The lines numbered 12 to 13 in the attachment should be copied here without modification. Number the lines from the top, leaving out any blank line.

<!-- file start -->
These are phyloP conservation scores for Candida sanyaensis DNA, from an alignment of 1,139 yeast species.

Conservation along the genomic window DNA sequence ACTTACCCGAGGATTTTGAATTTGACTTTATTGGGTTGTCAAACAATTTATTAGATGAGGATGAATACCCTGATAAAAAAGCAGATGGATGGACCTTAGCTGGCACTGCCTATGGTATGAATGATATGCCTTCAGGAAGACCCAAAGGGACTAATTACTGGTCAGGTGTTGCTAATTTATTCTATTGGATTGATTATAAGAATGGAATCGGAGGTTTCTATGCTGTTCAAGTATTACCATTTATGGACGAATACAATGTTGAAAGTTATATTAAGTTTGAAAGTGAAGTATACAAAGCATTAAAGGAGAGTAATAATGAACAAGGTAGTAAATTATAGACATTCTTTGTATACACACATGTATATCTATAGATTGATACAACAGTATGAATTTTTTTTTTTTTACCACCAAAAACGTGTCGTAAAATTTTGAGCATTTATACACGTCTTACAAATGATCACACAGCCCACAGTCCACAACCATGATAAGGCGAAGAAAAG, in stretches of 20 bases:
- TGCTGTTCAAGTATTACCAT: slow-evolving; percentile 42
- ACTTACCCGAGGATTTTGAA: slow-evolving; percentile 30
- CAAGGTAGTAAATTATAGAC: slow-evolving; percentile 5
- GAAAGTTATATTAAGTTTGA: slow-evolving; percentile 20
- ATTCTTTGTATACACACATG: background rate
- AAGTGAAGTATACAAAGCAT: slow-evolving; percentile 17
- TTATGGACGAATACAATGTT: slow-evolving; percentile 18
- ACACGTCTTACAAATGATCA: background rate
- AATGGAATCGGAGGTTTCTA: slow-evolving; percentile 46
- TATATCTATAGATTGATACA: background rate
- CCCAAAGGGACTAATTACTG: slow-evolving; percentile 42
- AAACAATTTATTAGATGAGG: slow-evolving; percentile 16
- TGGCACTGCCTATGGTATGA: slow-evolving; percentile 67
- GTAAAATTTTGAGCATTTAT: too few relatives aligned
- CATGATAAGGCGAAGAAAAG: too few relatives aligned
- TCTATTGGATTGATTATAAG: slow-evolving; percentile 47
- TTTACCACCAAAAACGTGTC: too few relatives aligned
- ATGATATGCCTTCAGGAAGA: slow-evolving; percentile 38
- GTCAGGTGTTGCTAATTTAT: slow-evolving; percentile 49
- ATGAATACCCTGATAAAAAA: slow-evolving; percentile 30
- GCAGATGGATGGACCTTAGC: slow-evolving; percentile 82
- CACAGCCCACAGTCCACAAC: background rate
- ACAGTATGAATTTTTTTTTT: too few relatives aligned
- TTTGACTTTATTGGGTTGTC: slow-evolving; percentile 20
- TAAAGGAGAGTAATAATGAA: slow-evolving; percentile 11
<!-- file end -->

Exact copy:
- TATATCTATAGATTGATACA: background rate
- CCCAAAGGGACTAATTACTG: slow-evolving; percentile 42